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In vitro experiment idea - senescent cells with and without key ageing markers

J. Nikola
J. Nikola Aug 05, 2022
  • if senescence can be good (as Shubhankar Kulkarni mentioned), but can also be bad (causing or due to ageing), maybe we can differ senescent cells by checking their "ageing clocks"
How would it work?
DNA damage
One way to do it would be to check the amount of DNA damage in the cells. There are many mutations, misfolded proteins or corresponding epigenetic changes that can serve as markers of DNA damage. For example, DNA damage repair biomarkers could be checked within a custom-made palette. Cells that have both senescence and DNA damage repair proteins in high abundance could be considered non-beneficial senescent cells. It could be done by simple cell extraction and sequencing, or by in vivo probing with probes bound to fluorescent proteins.
Telomere length
The other way to do it could be to check the telomere length of the senescent cells. Since telomeres are shortening with age, their lenghts could be good markers differing if senescence was beneficial or detrimental. This could be done in vitro by flow cytometry FISH protocols , but for a rapid in vivo testing, a new method should be developed. Cells that are positive for senescence biomarkers and have shorter telomeres could be considered non-beneficially senescent and those with long could be considered to be senescent for reasons beneficial to the organism.




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Shubhankar Kulkarni
Shubhankar Kulkarni7 months ago
Thank you for reviving the challenge! I like the idea. When you said "Cells that have both senescence and DNA damage repair proteins in high abundance could be considered non-beneficial senescent cells," you meant "beneficial cells", right? Since they have the DNA damage repair proteins that can still repair the revitalize the cell.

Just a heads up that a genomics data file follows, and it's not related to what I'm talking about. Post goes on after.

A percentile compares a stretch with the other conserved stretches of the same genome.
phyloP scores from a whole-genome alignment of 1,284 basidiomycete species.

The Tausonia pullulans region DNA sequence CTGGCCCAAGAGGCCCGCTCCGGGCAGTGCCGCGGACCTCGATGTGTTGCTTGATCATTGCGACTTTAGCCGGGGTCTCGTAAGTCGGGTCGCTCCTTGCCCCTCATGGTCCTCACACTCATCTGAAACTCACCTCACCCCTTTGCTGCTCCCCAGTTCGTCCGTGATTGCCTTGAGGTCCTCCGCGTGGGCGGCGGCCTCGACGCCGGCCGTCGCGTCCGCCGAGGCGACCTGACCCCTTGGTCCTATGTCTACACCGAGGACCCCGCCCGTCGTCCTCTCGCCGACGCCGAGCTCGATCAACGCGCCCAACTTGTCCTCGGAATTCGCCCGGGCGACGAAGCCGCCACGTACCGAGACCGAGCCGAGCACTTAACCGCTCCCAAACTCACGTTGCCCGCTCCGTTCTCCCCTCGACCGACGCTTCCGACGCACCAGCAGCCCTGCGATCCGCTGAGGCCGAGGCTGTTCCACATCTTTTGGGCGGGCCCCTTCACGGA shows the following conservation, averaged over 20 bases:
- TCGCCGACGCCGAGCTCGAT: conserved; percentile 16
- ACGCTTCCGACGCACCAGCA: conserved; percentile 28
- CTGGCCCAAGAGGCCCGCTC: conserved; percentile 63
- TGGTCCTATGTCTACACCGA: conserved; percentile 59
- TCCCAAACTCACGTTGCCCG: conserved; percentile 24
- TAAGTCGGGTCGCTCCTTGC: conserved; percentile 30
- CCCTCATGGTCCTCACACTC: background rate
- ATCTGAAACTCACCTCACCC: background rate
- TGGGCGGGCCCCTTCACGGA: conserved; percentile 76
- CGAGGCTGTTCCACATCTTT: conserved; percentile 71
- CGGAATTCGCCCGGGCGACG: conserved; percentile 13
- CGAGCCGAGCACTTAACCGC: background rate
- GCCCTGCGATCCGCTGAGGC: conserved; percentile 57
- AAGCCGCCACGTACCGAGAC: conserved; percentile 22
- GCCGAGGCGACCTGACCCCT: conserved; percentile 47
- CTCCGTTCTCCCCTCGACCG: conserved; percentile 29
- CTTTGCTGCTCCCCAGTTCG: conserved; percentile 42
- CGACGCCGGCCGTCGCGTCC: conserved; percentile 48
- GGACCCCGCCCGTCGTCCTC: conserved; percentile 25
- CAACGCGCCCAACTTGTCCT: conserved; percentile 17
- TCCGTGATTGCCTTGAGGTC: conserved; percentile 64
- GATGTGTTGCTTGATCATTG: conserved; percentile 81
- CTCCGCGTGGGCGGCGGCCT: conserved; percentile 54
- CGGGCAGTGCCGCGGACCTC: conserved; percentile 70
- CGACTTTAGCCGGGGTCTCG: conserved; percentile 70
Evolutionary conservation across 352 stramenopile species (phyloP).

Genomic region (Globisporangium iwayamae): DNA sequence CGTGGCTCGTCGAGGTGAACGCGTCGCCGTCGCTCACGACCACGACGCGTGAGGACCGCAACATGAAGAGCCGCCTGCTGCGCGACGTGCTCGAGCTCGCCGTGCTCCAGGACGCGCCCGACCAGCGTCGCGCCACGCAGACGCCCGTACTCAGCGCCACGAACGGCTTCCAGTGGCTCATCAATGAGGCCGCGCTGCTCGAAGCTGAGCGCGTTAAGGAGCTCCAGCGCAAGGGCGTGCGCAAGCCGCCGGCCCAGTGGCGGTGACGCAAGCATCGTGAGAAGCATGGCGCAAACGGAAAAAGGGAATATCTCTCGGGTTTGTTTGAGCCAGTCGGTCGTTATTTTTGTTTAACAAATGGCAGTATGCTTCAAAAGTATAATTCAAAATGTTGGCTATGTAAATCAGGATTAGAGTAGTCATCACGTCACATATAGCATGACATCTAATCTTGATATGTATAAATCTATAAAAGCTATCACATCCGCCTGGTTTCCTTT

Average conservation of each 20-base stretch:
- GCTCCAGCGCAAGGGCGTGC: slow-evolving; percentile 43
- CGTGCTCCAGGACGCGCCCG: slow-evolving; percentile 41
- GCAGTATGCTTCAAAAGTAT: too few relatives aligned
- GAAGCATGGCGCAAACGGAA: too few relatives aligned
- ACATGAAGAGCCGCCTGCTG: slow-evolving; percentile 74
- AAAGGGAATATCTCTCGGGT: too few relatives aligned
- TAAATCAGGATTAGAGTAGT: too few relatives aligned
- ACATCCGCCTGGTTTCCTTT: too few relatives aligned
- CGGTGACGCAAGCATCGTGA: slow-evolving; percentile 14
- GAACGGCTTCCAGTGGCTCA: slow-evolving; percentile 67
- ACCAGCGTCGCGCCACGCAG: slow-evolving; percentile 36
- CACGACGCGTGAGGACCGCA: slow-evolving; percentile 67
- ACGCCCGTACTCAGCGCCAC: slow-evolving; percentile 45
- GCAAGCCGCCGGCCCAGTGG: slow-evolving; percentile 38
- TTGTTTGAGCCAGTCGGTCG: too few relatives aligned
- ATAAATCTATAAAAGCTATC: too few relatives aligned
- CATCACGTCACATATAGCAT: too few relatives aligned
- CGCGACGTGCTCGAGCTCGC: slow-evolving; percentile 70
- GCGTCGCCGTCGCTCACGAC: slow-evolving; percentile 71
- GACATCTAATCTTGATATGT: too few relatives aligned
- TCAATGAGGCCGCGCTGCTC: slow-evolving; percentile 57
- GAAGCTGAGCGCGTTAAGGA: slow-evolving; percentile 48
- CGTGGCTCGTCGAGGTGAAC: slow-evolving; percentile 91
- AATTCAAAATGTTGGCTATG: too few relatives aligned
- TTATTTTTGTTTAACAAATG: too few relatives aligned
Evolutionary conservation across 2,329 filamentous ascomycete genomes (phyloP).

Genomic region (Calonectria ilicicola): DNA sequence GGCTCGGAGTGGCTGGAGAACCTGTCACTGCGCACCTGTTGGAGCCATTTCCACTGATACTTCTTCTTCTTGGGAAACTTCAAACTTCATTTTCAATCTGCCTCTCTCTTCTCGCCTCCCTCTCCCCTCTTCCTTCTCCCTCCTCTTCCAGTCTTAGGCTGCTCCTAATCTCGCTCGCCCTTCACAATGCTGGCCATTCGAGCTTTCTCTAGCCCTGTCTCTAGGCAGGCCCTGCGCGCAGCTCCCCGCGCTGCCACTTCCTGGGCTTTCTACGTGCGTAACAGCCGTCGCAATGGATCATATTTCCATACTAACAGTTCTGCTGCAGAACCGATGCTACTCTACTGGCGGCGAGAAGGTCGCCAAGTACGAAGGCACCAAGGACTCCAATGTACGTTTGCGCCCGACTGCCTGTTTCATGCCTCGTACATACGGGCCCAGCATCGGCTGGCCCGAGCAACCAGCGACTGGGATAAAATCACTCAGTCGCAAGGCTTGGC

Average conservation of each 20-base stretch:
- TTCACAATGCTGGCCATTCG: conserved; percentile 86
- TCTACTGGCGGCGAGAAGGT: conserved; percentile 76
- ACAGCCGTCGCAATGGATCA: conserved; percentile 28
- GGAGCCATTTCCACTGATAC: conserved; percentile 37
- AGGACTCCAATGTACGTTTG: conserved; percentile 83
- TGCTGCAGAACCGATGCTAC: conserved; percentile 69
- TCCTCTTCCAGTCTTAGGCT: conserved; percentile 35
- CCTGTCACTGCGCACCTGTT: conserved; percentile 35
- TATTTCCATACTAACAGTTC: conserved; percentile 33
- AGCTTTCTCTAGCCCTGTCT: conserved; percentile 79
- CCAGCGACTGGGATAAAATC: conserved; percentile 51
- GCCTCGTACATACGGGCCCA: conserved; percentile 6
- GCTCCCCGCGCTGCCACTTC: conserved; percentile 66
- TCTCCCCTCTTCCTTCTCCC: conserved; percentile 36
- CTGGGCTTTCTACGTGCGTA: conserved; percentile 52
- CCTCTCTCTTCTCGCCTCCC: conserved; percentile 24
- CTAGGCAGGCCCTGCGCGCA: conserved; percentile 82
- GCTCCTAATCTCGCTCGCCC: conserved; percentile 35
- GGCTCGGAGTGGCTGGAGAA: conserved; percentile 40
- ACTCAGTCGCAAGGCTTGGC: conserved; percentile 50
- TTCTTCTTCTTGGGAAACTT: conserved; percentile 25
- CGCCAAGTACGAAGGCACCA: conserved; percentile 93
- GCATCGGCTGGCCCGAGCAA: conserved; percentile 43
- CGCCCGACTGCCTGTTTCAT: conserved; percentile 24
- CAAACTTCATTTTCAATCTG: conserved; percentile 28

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J. Nikola
J. Nikola7 months ago
Shubhankar Kulkarni It's an interesting problem, so I would also like to see it solved :) Well, I agree with you that it's poorly written. What I want to say is that I would develop a palette of antibodies that detect proteins related to senescence and increased DNA damage. In that sense, these proteins, if found in high abundance, would signal that this senescence could be detrimental. If only senescence-related proteins were recorded, but DNA damage is still low, they could be considered beneficially senescent.
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Is there a fairly simple answer that opens a new question?

J. Nikola
J. Nikola Dec 02, 2022
I was thinking a lot about this topic and want to comment on it.
Redefining what's beneficial and what's detrimental
I was a bit confused when Shubhankar Kulkarni talked about senescent cells because he defined them in a question as beneficial and detrimental. However, if the process of senescence is beneficial, the senescent cells will be cleared away. If they, on the other hand, persisted in the tissue and caused negative effects, that could be called detrimental. That's the reason why they are considered hallmarks of ageing . Since senescence is a process that pushes cells into restricted proliferation and cell cycle exit due to oncogene activation or irreparable DNA damage, I would rather try to explain senescence in terms of clearance efficiency and its relations to ageing. Therefore, I want to redefine these terms into: